Youmans (pronounced like 'yeoman' with an 's' added) is the best-kept secret among contemporary American writers. --John Wilson, editor, Books and Culture

Thursday, September 06, 2012

Updatery

Things done well and with a care, exempt themselves from fear.
--Shakespeare, Measure for Measure

Today is the first day of high school in the Village of Coopertown, so lark-rising season begins for me and my youngest. Tomorrow I tote my two eldest to driving school as well, as it is time for one young man and one young woman to learn how to navigate the world. My husband seems to be having a fine time in Mozambique, and has not been eaten by lions or trampled by hippos.

Yesterday I finished the first stage of the reading that has occupied my time since early June. The guest room floor is impassable, a city with skyscraper stacks of books. And each volume is a separate world with its own angle of vision and laws and dreams. Lately I have read some good books, particularly novels, that I will not forget and that will no doubt lure me on in some dream of winning those "silver apples of the moon." As Henry James said of novels, "the good subsists and emits its light and stimulates our desire for perfection."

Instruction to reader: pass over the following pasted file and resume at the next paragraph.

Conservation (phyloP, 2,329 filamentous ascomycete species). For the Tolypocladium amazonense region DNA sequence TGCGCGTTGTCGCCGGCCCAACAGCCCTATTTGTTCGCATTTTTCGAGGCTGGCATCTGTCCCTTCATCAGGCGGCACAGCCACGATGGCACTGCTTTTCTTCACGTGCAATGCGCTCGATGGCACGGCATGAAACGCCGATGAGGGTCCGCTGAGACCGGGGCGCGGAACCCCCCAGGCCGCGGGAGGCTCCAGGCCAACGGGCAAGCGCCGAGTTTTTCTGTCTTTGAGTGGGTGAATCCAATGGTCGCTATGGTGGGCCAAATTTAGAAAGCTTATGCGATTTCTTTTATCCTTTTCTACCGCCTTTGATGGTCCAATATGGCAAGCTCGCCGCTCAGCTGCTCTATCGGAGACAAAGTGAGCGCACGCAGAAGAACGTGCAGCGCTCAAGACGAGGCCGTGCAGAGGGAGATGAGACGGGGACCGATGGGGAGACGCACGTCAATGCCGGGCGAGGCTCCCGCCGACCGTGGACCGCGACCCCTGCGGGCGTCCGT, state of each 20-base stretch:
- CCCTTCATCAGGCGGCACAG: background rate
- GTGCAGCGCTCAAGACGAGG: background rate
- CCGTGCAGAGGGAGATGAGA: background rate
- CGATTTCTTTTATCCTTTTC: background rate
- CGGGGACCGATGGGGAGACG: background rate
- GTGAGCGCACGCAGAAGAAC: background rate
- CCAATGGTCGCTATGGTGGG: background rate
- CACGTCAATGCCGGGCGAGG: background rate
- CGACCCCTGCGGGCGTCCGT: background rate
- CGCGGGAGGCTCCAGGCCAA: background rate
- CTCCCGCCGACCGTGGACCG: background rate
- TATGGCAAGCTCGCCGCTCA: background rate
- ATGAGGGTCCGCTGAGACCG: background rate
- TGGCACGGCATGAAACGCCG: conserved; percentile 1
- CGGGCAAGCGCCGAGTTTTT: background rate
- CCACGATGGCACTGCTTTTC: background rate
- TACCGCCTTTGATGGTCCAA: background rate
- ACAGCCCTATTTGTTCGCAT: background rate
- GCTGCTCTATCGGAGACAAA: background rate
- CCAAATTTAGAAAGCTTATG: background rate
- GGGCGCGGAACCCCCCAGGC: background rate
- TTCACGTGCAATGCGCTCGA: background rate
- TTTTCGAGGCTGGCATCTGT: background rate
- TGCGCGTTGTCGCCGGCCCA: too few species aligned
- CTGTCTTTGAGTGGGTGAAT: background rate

But now it is time to catch up on all the things I have left undone, from my garden to promised writing and contracts to be reviewed and house repair.

4 comments:

  1. Yay, first stage done! I don't know how you do it, I don't have all that reading and still have not gotten to stage two :-)

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  2. Dithering and reading, I bet : )

    Still, it's a nice day for both if truth be told.

    Are you also waiting for the storms that we have been promised here, Marly? I SOOooo need a gobsmacking storm tonight!
    All is so quiet. So dry still.

    Napping to a storm just may be the ticket!

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  3. Rereading...

    Rereading is my favorite reading, most of the time, so that is all right!

    Maybe. The sky looks like a smudge.

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Alas, I must once again remind large numbers of Chinese salesmen and other worldwide peddlers that if they fall into the Gulf of Spam, they will be eaten by roaming Balrogs. The rest of you, lovers of grace, poetry, and horses (nod to Yeats--you do not have to be fond of horses), feel free to leave fascinating missives and curious arguments.